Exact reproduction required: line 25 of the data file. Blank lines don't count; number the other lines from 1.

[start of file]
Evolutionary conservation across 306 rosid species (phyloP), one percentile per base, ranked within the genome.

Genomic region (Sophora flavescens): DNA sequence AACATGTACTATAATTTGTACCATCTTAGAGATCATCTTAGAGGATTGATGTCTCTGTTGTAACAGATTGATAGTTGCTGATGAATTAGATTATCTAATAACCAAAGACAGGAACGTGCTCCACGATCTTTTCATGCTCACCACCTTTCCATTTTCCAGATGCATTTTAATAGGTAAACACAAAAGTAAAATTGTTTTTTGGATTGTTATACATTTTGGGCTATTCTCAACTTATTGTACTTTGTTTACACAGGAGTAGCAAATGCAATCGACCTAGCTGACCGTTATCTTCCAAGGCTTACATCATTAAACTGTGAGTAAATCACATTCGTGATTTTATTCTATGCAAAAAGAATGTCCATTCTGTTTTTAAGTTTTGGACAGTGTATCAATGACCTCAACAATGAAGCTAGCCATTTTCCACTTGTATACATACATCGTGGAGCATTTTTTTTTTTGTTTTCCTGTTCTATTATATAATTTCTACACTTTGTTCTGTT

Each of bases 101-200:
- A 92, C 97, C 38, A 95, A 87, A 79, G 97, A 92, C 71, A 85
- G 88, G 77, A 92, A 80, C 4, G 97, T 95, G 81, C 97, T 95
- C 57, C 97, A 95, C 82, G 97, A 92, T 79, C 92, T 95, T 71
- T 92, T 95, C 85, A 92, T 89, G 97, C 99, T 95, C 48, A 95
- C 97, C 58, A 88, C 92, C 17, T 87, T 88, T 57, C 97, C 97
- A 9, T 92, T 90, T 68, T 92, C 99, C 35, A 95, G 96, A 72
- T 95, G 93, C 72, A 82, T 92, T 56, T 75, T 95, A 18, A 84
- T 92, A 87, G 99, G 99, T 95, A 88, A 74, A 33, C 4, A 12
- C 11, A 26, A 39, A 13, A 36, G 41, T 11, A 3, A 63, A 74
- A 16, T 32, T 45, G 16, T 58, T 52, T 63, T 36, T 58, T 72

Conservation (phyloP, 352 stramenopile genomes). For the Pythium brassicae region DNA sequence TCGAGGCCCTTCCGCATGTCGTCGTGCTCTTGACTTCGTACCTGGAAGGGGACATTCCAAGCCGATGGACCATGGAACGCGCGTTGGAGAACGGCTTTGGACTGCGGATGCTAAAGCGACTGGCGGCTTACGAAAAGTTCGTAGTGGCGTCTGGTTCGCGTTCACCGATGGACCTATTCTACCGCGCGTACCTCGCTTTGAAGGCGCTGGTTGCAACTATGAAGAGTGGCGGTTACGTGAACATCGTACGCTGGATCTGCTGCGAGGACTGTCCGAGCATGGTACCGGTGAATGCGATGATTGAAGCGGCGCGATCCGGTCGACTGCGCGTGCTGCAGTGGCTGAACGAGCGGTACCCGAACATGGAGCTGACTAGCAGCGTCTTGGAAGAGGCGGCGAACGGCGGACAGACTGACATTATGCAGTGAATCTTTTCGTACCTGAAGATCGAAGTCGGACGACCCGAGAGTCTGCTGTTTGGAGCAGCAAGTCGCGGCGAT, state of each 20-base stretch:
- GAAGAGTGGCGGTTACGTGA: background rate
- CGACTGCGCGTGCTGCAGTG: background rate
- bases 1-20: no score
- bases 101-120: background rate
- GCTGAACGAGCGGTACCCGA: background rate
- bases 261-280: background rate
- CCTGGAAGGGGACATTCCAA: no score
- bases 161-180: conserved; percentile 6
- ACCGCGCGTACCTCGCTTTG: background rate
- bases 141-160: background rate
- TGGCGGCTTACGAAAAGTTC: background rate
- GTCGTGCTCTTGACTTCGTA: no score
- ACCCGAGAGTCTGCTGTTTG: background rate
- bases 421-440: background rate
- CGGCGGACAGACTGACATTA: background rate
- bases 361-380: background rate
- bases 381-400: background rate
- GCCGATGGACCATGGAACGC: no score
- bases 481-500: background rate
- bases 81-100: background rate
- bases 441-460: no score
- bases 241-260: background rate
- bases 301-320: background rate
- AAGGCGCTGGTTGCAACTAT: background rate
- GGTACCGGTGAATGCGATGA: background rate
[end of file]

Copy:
- TGGCGGCTTACGAAAAGTTC: background rate